But it's not just PlayStation (and better pricing on the PlayStation Store) that needs to evolve here. Our broadband speeds largely still leave much to be desired and a solid online infrastructure will have to be implemented before we depend solely on fibre-optic wires to get our gaming fix.
Adding an extra hurdle to a disc-less world, there's yet another reason why the upcoming preloading feature will be like a gift from the PlayStation gods. Size.
"I'd argue that the ever-expanding size of games would cause significant issues for a digital-only machine," says Matt Pellett, current editor of Official PlayStation Magazine.
"Both in terms of download times and the number of games people could store on their hard drive at any one time."
So far, then, we're still looking at a disc drive and an ever increasing storage space for PlayStation 5...
PlayStation Now is the time
- PlayStation: 1994
- PlayStation 2: 2000
- PlayStation 3: 2006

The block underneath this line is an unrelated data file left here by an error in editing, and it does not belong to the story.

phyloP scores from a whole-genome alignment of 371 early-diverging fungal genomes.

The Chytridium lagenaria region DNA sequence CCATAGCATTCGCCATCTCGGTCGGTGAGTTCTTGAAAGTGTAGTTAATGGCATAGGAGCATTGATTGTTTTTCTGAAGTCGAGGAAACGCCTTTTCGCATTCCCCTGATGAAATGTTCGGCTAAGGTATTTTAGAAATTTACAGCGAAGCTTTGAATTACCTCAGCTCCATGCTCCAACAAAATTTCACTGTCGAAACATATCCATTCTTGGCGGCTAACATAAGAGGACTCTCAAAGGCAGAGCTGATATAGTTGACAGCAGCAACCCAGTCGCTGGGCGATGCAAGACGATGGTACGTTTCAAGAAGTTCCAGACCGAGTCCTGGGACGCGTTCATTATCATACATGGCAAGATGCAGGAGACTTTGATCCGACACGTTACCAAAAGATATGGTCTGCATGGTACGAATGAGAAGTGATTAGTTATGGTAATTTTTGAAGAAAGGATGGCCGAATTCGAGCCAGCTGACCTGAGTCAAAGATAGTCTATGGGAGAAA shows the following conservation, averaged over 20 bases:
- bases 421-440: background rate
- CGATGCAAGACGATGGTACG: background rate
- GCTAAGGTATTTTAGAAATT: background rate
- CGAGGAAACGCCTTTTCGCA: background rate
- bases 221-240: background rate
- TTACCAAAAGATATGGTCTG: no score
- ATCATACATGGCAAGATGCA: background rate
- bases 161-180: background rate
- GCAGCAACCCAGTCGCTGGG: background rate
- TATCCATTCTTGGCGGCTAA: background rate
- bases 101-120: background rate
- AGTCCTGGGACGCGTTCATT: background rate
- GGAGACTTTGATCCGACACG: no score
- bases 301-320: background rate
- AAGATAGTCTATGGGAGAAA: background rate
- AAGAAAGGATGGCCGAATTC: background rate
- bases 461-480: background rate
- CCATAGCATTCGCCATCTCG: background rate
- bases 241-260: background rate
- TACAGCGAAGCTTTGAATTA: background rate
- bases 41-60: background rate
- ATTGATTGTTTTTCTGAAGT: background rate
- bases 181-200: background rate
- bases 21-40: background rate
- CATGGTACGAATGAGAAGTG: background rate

- PlayStation 4: 2013
- PlayStation 5: ?
In swaggers PlayStation Now to fix all these problems. Game size? No problem. It's all in the cloud.
Choice? In five years or so, Sony could have filled it with every game on their back catalogue. Is this enough? Or could this pose even more problems for the future of PlayStation?
"If we end up in a place where streaming games is the norm, like it has become in the movie/box-set rental market, then the console itself is under threat," says PC Gamer's resident tech expert Dave James. "And if there's no actual console, what do the developers target and what do they develop on and how does Sony make its money?"
So a physical console still seems the most attractive prospect here for Sony. PlayStation Now seems an excellent solution as an additional feature, especially for accessing games from previous generations, saving you blowing the dust off that enormous original PS2 you've not been able to say goodbye to.
Another matter is the thorny issue of cost. If we've shelled out for the newest console, what's the sting for the back catalogue?
"The big talking point of the PlayStation Now Beta has been the price-point," says Pellett.